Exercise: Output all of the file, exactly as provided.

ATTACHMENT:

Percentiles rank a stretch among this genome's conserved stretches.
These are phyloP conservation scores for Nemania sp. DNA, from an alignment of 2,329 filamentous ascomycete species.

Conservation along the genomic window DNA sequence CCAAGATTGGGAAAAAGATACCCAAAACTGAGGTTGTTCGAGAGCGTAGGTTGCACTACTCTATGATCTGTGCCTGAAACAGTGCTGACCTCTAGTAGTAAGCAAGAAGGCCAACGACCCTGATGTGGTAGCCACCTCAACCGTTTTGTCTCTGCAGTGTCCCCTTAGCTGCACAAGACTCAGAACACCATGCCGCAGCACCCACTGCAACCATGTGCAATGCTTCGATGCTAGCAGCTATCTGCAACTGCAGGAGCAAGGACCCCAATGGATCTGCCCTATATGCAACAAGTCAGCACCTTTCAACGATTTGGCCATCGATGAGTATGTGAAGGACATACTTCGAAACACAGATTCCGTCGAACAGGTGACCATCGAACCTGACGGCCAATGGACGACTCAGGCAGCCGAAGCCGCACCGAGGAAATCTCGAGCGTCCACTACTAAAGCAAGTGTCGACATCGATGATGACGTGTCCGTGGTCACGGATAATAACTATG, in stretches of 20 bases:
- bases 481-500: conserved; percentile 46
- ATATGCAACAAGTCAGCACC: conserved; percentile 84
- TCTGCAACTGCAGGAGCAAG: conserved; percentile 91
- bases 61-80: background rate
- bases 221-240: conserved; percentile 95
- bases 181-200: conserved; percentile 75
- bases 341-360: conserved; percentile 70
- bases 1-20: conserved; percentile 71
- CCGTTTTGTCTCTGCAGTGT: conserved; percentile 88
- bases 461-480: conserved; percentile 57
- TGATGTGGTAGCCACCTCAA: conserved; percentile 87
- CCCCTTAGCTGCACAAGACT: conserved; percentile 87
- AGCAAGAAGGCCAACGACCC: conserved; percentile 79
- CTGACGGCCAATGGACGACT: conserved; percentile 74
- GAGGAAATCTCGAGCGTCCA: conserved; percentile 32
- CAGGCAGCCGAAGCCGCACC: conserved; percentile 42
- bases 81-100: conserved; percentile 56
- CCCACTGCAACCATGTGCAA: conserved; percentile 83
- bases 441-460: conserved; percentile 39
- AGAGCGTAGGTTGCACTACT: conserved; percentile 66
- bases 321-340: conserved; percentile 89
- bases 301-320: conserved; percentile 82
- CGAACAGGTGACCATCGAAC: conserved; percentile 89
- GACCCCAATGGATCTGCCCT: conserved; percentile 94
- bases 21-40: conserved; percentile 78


Percentiles rank a stretch among this genome's conserved stretches.
These are phyloP conservation scores for Nemania sp. DNA, from an alignment of 2,329 filamentous ascomycete species.

Conservation along the genomic window DNA sequence CCAAGATTGGGAAAAAGATACCCAAAACTGAGGTTGTTCGAGAGCGTAGGTTGCACTACTCTATGATCTGTGCCTGAAACAGTGCTGACCTCTAGTAGTAAGCAAGAAGGCCAACGACCCTGATGTGGTAGCCACCTCAACCGTTTTGTCTCTGCAGTGTCCCCTTAGCTGCACAAGACTCAGAACACCATGCCGCAGCACCCACTGCAACCATGTGCAATGCTTCGATGCTAGCAGCTATCTGCAACTGCAGGAGCAAGGACCCCAATGGATCTGCCCTATATGCAACAAGTCAGCACCTTTCAACGATTTGGCCATCGATGAGTATGTGAAGGACATACTTCGAAACACAGATTCCGTCGAACAGGTGACCATCGAACCTGACGGCCAATGGACGACTCAGGCAGCCGAAGCCGCACCGAGGAAATCTCGAGCGTCCACTACTAAAGCAAGTGTCGACATCGATGATGACGTGTCCGTGGTCACGGATAATAACTATG, in stretches of 20 bases:
- bases 481-500: conserved; percentile 46
- ATATGCAACAAGTCAGCACC: conserved; percentile 84
- TCTGCAACTGCAGGAGCAAG: conserved; percentile 91
- bases 61-80: background rate
- bases 221-240: conserved; percentile 95
- bases 181-200: conserved; percentile 75
- bases 341-360: conserved; percentile 70
- bases 1-20: conserved; percentile 71
- CCGTTTTGTCTCTGCAGTGT: conserved; percentile 88
- bases 461-480: conserved; percentile 57
- TGATGTGGTAGCCACCTCAA: conserved; percentile 87
- CCCCTTAGCTGCACAAGACT: conserved; percentile 87
- AGCAAGAAGGCCAACGACCC: conserved; percentile 79
- CTGACGGCCAATGGACGACT: conserved; percentile 74
- GAGGAAATCTCGAGCGTCCA: conserved; percentile 32
- CAGGCAGCCGAAGCCGCACC: conserved; percentile 42
- bases 81-100: conserved; percentile 56
- CCCACTGCAACCATGTGCAA: conserved; percentile 83
- bases 441-460: conserved; percentile 39
- AGAGCGTAGGTTGCACTACT: conserved; percentile 66
- bases 321-340: conserved; percentile 89
- bases 301-320: conserved; percentile 82
- CGAACAGGTGACCATCGAAC: conserved; percentile 89
- GACCCCAATGGATCTGCCCT: conserved; percentile 94
- bases 21-40: conserved; percentile 78